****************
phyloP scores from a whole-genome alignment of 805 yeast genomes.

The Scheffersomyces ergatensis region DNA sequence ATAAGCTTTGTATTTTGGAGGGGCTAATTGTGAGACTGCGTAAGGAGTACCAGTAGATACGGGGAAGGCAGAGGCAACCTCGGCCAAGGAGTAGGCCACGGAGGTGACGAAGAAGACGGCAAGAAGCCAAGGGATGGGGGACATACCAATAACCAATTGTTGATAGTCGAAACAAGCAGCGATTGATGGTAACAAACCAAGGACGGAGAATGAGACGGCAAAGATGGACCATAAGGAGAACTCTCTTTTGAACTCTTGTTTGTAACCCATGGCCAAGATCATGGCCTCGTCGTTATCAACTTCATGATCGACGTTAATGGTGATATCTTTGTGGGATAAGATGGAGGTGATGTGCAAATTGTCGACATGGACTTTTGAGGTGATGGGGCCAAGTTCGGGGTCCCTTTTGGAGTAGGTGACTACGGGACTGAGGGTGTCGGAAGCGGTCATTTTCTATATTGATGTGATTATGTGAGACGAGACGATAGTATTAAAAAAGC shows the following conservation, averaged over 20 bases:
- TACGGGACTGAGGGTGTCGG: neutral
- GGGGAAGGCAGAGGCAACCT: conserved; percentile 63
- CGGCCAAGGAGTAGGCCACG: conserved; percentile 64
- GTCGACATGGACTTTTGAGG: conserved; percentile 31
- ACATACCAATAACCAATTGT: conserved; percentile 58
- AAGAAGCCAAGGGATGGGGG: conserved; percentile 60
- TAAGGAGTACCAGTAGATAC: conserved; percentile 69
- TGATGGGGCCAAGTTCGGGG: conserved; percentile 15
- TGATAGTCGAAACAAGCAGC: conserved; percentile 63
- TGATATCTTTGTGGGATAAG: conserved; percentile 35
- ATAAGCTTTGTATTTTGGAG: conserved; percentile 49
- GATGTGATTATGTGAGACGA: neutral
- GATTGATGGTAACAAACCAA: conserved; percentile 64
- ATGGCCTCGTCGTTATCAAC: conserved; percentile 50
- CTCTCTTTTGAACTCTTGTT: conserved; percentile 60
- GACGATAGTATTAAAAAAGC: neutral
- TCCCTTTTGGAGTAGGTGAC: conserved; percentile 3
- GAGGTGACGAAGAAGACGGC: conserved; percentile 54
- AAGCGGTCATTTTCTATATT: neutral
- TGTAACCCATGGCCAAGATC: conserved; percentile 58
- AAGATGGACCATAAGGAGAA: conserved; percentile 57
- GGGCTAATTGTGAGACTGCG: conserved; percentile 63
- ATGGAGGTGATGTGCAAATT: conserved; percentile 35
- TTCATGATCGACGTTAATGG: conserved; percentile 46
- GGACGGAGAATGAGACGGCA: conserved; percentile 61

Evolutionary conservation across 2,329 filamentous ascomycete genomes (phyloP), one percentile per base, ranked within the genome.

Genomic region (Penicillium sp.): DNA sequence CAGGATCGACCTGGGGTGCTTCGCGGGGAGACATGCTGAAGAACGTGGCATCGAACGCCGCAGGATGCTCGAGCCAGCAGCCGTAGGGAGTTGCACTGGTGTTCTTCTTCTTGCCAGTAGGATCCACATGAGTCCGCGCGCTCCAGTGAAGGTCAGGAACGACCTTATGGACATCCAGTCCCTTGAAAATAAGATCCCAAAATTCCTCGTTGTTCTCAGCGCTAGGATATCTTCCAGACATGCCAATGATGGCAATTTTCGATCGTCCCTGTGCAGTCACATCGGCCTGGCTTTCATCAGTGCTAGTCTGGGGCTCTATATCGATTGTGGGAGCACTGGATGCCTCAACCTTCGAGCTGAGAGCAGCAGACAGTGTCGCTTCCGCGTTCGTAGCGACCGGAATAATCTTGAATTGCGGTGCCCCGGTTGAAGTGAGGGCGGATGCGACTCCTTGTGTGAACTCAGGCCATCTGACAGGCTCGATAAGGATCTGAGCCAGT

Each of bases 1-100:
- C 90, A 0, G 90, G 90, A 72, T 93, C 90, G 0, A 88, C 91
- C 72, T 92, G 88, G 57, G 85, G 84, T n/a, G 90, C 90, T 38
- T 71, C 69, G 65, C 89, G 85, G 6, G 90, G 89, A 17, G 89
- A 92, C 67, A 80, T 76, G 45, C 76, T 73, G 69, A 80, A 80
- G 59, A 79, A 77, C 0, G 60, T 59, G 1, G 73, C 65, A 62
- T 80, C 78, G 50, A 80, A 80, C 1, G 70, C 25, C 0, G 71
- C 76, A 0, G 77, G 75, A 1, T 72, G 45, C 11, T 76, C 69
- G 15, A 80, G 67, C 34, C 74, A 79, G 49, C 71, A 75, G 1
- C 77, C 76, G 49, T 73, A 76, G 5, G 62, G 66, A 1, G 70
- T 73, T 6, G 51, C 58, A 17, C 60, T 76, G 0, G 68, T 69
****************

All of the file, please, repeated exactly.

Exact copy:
phyloP scores from a whole-genome alignment of 805 yeast genomes.

The Scheffersomyces ergatensis region DNA sequence ATAAGCTTTGTATTTTGGAGGGGCTAATTGTGAGACTGCGTAAGGAGTACCAGTAGATACGGGGAAGGCAGAGGCAACCTCGGCCAAGGAGTAGGCCACGGAGGTGACGAAGAAGACGGCAAGAAGCCAAGGGATGGGGGACATACCAATAACCAATTGTTGATAGTCGAAACAAGCAGCGATTGATGGTAACAAACCAAGGACGGAGAATGAGACGGCAAAGATGGACCATAAGGAGAACTCTCTTTTGAACTCTTGTTTGTAACCCATGGCCAAGATCATGGCCTCGTCGTTATCAACTTCATGATCGACGTTAATGGTGATATCTTTGTGGGATAAGATGGAGGTGATGTGCAAATTGTCGACATGGACTTTTGAGGTGATGGGGCCAAGTTCGGGGTCCCTTTTGGAGTAGGTGACTACGGGACTGAGGGTGTCGGAAGCGGTCATTTTCTATATTGATGTGATTATGTGAGACGAGACGATAGTATTAAAAAAGC shows the following conservation, averaged over 20 bases:
- TACGGGACTGAGGGTGTCGG: neutral
- GGGGAAGGCAGAGGCAACCT: conserved; percentile 63
- CGGCCAAGGAGTAGGCCACG: conserved; percentile 64
- GTCGACATGGACTTTTGAGG: conserved; percentile 31
- ACATACCAATAACCAATTGT: conserved; percentile 58
- AAGAAGCCAAGGGATGGGGG: conserved; percentile 60
- TAAGGAGTACCAGTAGATAC: conserved; percentile 69
- TGATGGGGCCAAGTTCGGGG: conserved; percentile 15
- TGATAGTCGAAACAAGCAGC: conserved; percentile 63
- TGATATCTTTGTGGGATAAG: conserved; percentile 35
- ATAAGCTTTGTATTTTGGAG: conserved; percentile 49
- GATGTGATTATGTGAGACGA: neutral
- GATTGATGGTAACAAACCAA: conserved; percentile 64
- ATGGCCTCGTCGTTATCAAC: conserved; percentile 50
- CTCTCTTTTGAACTCTTGTT: conserved; percentile 60
- GACGATAGTATTAAAAAAGC: neutral
- TCCCTTTTGGAGTAGGTGAC: conserved; percentile 3
- GAGGTGACGAAGAAGACGGC: conserved; percentile 54
- AAGCGGTCATTTTCTATATT: neutral
- TGTAACCCATGGCCAAGATC: conserved; percentile 58
- AAGATGGACCATAAGGAGAA: conserved; percentile 57
- GGGCTAATTGTGAGACTGCG: conserved; percentile 63
- ATGGAGGTGATGTGCAAATT: conserved; percentile 35
- TTCATGATCGACGTTAATGG: conserved; percentile 46
- GGACGGAGAATGAGACGGCA: conserved; percentile 61

Evolutionary conservation across 2,329 filamentous ascomycete genomes (phyloP), one percentile per base, ranked within the genome.

Genomic region (Penicillium sp.): DNA sequence CAGGATCGACCTGGGGTGCTTCGCGGGGAGACATGCTGAAGAACGTGGCATCGAACGCCGCAGGATGCTCGAGCCAGCAGCCGTAGGGAGTTGCACTGGTGTTCTTCTTCTTGCCAGTAGGATCCACATGAGTCCGCGCGCTCCAGTGAAGGTCAGGAACGACCTTATGGACATCCAGTCCCTTGAAAATAAGATCCCAAAATTCCTCGTTGTTCTCAGCGCTAGGATATCTTCCAGACATGCCAATGATGGCAATTTTCGATCGTCCCTGTGCAGTCACATCGGCCTGGCTTTCATCAGTGCTAGTCTGGGGCTCTATATCGATTGTGGGAGCACTGGATGCCTCAACCTTCGAGCTGAGAGCAGCAGACAGTGTCGCTTCCGCGTTCGTAGCGACCGGAATAATCTTGAATTGCGGTGCCCCGGTTGAAGTGAGGGCGGATGCGACTCCTTGTGTGAACTCAGGCCATCTGACAGGCTCGATAAGGATCTGAGCCAGT

Each of bases 1-100:
- C 90, A 0, G 90, G 90, A 72, T 93, C 90, G 0, A 88, C 91
- C 72, T 92, G 88, G 57, G 85, G 84, T n/a, G 90, C 90, T 38
- T 71, C 69, G 65, C 89, G 85, G 6, G 90, G 89, A 17, G 89
- A 92, C 67, A 80, T 76, G 45, C 76, T 73, G 69, A 80, A 80
- G 59, A 79, A 77, C 0, G 60, T 59, G 1, G 73, C 65, A 62
- T 80, C 78, G 50, A 80, A 80, C 1, G 70, C 25, C 0, G 71
- C 76, A 0, G 77, G 75, A 1, T 72, G 45, C 11, T 76, C 69
- G 15, A 80, G 67, C 34, C 74, A 79, G 49, C 71, A 75, G 1
- C 77, C 76, G 49, T 73, A 76, G 5, G 62, G 66, A 1, G 70
- T 73, T 6, G 51, C 58, A 17, C 60, T 76, G 0, G 68, T 69